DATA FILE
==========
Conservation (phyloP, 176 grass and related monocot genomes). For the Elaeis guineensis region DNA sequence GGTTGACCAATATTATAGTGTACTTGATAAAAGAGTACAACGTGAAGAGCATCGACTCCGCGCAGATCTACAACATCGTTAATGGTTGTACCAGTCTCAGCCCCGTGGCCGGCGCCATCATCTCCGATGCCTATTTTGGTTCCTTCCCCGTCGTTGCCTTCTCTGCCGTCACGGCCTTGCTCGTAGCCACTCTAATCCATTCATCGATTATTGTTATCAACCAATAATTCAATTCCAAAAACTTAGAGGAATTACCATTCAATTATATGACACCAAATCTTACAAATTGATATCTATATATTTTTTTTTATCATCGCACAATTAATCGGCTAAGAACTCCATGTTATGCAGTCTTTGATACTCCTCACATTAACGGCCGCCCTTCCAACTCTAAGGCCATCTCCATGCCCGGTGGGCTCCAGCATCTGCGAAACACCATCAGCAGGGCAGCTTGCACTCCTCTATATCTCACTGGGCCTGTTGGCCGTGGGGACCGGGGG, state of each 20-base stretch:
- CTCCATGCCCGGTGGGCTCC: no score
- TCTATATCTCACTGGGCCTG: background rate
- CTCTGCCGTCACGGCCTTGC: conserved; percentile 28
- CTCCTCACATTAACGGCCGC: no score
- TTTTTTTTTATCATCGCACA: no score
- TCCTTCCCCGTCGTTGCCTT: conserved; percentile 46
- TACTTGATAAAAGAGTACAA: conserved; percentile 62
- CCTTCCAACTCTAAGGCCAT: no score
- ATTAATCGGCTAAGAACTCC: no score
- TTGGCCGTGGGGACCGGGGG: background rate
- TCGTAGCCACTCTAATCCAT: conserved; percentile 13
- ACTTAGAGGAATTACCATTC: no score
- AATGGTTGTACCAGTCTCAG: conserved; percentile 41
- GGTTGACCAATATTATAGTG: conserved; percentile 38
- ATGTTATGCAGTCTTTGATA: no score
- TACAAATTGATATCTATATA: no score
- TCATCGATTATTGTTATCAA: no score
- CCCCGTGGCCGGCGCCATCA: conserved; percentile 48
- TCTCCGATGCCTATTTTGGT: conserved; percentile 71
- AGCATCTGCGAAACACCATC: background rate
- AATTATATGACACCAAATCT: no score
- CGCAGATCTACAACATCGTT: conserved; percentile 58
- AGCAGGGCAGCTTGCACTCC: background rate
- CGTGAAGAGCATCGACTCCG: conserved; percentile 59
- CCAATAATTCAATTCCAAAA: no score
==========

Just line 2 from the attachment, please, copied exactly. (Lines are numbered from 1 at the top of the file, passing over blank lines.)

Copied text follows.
- CTCCATGCCCGGTGGGCTCC: no score